Drilling in New Castle wildlife area protested
Glenwood Springs Correspondent
Vail, CO Colorado
NEW CASTLE, Colorado” The Bureau of Land Management on Thursday sold a federal mineral lease underneath the Garfield Creek State Wildlife Area near New Castle even though the Colorado Division of Wildlife had asked the agency to delay the sale indefinitely.
The federal land bureau delayed some other leases in the area at the state’s request.
Wildlife director Thomas Remington sent a letter to the land bureau in late January, writing that the area “provides crucial winter range for deer and elk that are finding fewer and fewer places to inhabit without conflict.”
The agency also asked that other leases underneath the state wildlife area be delayed until lease stipulations could be updated to include the “best available information to protect” species that live in the wildlife area.
The 360-acre parcel Wildlife wanted procted was sold for $2,400 an acre to Meadow Ridge No. 3 LLC, said Jamie Gardner, a spokeswoman for the land bureau. Another 45-acre parcel was sold for $3,100 an acre to Exxon.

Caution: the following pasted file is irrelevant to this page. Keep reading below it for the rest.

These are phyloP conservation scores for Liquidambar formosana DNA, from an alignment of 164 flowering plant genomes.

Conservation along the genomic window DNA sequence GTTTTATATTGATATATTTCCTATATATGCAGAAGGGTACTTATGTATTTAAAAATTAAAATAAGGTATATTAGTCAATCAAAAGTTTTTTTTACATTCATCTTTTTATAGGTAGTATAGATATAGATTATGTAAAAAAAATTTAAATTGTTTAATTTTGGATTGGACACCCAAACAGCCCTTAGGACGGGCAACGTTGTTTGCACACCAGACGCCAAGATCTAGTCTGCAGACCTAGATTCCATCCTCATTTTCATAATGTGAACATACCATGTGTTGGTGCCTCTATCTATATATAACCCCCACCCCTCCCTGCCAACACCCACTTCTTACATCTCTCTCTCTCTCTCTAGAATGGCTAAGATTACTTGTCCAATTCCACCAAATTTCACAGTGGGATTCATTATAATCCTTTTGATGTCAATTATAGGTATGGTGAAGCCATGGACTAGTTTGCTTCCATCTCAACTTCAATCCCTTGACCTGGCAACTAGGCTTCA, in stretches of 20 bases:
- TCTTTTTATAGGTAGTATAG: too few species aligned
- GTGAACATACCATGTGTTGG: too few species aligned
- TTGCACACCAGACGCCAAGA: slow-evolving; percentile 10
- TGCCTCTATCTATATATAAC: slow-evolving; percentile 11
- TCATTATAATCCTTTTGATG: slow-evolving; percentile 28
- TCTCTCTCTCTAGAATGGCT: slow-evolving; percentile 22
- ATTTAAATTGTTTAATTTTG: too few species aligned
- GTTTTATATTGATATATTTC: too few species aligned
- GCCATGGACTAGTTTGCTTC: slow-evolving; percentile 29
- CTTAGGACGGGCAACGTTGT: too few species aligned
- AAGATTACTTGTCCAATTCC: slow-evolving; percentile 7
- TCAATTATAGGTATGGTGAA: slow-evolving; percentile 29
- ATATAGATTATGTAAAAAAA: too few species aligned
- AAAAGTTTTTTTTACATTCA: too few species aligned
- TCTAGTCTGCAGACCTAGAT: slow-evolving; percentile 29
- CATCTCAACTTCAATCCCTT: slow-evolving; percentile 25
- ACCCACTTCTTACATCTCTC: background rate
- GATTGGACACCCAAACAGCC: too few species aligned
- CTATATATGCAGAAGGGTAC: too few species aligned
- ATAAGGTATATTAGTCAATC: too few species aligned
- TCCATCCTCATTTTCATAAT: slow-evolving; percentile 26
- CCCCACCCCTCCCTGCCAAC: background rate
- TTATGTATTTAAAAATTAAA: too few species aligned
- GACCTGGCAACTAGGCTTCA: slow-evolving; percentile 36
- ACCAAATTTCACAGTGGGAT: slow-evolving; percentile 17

Thursday’s lease sale of 35 parcels in Colorado brought in $3.9 million, with 48 percent of the total going back to the state, according to the land bureau.
Federal rules say the energy companies must drill from outside the wildlife area to reach the minerals underneath it, a technique known as “directional drilling.”
While the Division of Wildlife owns the land, it does not own the minerals underground.
One energy firm, Orion Energy Partners, has received a special permit from the Division of Wildlife to survey parts of the wildlife area for future drilling. The company it wants to drill in the only when animals would not be harmed.
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